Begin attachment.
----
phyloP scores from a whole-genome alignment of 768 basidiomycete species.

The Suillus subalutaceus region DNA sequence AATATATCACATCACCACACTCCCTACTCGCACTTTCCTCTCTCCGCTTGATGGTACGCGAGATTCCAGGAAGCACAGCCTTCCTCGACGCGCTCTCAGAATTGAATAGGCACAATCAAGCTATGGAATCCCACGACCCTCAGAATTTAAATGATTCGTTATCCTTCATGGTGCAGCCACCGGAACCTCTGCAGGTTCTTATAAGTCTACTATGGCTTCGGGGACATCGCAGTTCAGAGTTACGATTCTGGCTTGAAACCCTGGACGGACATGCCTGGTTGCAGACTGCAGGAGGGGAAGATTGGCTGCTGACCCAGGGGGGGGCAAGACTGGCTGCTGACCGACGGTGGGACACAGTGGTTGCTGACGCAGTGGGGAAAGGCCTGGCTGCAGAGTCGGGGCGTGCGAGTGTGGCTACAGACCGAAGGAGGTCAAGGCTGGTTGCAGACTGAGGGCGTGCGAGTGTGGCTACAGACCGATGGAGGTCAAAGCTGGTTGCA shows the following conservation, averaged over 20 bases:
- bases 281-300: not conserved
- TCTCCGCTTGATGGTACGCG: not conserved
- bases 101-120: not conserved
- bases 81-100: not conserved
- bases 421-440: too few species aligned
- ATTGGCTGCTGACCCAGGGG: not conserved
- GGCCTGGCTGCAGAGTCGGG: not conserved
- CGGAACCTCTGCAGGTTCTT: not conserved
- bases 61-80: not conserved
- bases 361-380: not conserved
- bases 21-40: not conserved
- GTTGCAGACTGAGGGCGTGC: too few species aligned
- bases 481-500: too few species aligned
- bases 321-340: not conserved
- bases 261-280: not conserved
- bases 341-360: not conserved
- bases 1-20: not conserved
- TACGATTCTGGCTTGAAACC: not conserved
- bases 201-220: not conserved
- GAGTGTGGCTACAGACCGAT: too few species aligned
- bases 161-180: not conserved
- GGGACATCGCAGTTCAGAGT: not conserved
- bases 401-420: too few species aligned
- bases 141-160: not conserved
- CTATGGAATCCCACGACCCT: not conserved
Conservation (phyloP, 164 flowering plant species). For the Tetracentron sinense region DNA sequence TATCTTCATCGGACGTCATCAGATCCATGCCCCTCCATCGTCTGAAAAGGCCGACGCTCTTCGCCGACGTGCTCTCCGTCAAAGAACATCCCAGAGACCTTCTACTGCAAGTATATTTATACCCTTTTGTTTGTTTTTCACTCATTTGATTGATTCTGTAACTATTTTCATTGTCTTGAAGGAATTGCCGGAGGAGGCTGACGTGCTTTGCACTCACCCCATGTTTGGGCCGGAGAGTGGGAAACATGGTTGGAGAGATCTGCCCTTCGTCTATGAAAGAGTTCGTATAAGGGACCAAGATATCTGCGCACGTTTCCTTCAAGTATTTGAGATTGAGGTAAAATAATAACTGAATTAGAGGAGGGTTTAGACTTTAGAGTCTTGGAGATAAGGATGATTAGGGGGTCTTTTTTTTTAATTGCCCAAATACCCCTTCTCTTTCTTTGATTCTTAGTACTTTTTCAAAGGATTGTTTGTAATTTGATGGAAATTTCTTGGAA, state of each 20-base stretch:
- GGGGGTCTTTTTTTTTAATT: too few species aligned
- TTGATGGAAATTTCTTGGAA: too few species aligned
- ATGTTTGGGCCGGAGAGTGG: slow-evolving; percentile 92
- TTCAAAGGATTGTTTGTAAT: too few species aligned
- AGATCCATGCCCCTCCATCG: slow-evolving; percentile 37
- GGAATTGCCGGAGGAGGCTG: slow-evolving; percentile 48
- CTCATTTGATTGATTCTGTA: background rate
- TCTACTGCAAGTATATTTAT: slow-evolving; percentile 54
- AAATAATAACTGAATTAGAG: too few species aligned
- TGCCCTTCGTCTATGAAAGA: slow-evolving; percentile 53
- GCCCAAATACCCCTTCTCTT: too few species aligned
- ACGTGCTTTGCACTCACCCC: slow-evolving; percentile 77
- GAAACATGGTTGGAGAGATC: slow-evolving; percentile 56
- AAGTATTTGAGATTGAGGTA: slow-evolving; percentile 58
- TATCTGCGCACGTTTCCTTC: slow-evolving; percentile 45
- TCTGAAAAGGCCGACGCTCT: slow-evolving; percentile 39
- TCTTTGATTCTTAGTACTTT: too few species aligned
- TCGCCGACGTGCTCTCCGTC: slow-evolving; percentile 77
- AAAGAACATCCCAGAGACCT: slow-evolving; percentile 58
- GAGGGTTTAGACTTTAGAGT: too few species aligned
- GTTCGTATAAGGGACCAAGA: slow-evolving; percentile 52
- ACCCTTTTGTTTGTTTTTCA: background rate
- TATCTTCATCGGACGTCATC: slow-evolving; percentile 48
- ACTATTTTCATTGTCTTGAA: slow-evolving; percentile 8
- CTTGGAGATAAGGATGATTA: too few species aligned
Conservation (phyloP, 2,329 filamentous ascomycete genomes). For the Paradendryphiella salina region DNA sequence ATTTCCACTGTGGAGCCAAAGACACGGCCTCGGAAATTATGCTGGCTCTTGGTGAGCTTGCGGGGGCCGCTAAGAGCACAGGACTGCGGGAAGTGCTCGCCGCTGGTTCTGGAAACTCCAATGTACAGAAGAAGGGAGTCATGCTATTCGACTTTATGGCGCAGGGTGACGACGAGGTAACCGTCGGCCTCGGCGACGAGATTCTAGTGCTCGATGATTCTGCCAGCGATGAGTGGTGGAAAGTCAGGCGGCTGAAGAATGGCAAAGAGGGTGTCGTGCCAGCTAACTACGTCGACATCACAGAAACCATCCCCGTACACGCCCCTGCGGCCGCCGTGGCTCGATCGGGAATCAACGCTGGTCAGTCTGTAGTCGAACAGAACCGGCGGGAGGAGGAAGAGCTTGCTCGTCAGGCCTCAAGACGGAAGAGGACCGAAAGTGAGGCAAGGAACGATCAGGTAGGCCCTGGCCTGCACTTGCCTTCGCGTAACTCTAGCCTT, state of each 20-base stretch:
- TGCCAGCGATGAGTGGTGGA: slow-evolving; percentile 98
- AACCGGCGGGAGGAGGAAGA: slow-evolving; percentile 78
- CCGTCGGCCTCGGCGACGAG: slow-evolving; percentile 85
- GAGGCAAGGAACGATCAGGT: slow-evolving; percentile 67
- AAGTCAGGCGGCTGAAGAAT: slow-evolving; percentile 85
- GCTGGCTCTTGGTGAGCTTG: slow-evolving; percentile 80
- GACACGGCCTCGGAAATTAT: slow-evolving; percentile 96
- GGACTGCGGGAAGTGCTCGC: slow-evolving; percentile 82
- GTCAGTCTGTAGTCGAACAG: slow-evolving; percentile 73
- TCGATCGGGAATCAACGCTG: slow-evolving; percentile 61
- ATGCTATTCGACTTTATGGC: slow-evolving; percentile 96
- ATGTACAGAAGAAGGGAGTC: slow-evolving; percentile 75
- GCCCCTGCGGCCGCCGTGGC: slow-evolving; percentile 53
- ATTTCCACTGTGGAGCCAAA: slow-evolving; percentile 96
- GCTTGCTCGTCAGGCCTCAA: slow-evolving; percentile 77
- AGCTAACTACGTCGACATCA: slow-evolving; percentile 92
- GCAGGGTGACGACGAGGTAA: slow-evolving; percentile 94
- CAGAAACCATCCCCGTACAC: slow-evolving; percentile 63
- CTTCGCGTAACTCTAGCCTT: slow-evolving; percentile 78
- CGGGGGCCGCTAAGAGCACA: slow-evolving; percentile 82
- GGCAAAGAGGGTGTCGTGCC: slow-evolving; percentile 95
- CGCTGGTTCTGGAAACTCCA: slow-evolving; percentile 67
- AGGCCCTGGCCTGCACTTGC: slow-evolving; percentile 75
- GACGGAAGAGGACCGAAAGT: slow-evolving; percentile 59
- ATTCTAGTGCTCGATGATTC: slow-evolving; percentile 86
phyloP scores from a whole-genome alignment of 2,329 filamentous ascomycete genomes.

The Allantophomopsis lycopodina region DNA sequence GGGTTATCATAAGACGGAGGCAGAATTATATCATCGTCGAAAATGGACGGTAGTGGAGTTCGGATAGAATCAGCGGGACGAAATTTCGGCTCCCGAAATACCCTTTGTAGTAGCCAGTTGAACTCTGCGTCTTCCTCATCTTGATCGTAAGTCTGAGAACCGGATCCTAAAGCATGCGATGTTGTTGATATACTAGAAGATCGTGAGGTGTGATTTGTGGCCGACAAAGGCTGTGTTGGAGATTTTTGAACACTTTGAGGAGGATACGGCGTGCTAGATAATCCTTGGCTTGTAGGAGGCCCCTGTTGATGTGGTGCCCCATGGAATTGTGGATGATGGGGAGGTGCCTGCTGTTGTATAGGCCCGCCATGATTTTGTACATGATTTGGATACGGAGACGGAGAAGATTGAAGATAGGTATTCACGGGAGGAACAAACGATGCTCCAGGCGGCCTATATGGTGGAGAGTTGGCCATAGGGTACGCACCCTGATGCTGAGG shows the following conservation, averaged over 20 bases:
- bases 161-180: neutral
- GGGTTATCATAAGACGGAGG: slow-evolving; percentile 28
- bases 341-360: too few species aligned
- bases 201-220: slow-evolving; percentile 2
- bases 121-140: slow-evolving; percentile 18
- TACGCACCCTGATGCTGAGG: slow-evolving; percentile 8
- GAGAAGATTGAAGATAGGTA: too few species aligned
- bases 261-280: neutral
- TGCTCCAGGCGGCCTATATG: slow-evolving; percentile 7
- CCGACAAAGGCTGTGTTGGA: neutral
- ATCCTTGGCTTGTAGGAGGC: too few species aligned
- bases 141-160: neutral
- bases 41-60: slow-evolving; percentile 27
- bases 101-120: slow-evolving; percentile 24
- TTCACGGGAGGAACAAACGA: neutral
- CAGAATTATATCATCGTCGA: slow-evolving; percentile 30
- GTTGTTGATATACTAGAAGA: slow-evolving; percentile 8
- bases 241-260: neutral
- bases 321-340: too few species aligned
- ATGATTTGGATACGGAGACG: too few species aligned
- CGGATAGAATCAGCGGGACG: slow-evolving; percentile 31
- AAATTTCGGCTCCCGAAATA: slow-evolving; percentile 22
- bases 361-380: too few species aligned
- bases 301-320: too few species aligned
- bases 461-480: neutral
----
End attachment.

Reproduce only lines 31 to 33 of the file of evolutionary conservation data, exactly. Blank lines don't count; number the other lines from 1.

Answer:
- ATGTTTGGGCCGGAGAGTGG: slow-evolving; percentile 92
- TTCAAAGGATTGTTTGTAAT: too few species aligned
- AGATCCATGCCCCTCCATCG: slow-evolving; percentile 37